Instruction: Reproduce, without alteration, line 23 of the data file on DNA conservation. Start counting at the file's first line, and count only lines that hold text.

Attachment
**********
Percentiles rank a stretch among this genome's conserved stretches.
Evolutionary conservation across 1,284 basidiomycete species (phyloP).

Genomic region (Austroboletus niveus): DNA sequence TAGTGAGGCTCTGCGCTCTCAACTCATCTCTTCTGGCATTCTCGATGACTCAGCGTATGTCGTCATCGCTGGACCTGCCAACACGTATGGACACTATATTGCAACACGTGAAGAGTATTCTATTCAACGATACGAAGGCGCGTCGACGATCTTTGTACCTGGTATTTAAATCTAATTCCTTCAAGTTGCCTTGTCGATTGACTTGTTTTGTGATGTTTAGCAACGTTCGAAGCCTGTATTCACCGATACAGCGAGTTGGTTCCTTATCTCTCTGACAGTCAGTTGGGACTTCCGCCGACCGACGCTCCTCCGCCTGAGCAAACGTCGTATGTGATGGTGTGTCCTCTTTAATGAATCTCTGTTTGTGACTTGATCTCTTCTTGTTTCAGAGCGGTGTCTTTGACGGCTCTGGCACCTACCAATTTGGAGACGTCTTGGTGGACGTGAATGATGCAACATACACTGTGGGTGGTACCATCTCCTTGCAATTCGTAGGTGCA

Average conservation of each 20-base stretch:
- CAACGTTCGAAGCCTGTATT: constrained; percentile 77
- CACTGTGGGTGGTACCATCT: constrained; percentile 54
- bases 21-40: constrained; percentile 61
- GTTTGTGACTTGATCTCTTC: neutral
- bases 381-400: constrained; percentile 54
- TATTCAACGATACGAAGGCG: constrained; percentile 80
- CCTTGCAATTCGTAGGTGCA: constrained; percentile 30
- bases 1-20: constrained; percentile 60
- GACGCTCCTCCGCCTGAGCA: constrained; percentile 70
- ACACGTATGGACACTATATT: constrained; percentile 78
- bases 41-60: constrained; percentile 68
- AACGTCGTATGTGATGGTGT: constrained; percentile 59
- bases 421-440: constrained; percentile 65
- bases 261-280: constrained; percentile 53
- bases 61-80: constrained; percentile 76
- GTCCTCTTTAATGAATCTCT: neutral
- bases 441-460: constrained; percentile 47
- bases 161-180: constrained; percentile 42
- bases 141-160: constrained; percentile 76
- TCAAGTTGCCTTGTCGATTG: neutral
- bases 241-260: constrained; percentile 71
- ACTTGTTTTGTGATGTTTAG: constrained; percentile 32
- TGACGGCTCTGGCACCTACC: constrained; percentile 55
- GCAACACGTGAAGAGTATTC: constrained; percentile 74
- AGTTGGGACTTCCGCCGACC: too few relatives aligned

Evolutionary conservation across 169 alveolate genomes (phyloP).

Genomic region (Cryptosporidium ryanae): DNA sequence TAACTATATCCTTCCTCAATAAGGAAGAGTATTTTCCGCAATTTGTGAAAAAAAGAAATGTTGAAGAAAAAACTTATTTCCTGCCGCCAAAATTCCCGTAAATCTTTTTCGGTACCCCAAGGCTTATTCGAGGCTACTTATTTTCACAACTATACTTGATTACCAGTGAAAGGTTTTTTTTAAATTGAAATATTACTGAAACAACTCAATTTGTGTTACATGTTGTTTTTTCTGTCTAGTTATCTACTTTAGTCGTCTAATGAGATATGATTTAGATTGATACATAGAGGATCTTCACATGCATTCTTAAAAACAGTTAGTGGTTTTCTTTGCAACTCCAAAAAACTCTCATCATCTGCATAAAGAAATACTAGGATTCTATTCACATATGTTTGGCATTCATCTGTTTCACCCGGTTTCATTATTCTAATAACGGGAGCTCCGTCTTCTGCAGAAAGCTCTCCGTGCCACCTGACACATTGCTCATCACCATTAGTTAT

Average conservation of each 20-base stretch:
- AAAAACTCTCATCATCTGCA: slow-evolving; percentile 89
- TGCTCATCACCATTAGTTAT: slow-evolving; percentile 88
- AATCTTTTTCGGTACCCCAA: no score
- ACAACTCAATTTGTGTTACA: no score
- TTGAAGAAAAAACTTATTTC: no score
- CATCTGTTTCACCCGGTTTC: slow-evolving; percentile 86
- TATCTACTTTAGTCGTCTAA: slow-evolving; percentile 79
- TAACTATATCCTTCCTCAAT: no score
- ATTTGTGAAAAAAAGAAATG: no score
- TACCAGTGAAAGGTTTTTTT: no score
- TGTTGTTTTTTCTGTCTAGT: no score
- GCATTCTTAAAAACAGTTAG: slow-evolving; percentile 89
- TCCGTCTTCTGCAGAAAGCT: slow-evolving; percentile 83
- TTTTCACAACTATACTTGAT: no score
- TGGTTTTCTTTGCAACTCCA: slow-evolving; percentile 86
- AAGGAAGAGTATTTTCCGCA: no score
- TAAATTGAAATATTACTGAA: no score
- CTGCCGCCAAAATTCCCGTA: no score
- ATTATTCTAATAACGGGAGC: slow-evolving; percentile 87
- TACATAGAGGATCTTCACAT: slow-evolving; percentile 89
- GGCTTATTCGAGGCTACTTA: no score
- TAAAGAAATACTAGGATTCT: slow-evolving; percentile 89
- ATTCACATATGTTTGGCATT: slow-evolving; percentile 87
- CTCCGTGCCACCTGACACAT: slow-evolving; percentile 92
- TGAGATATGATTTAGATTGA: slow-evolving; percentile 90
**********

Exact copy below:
- bases 141-160: constrained; percentile 76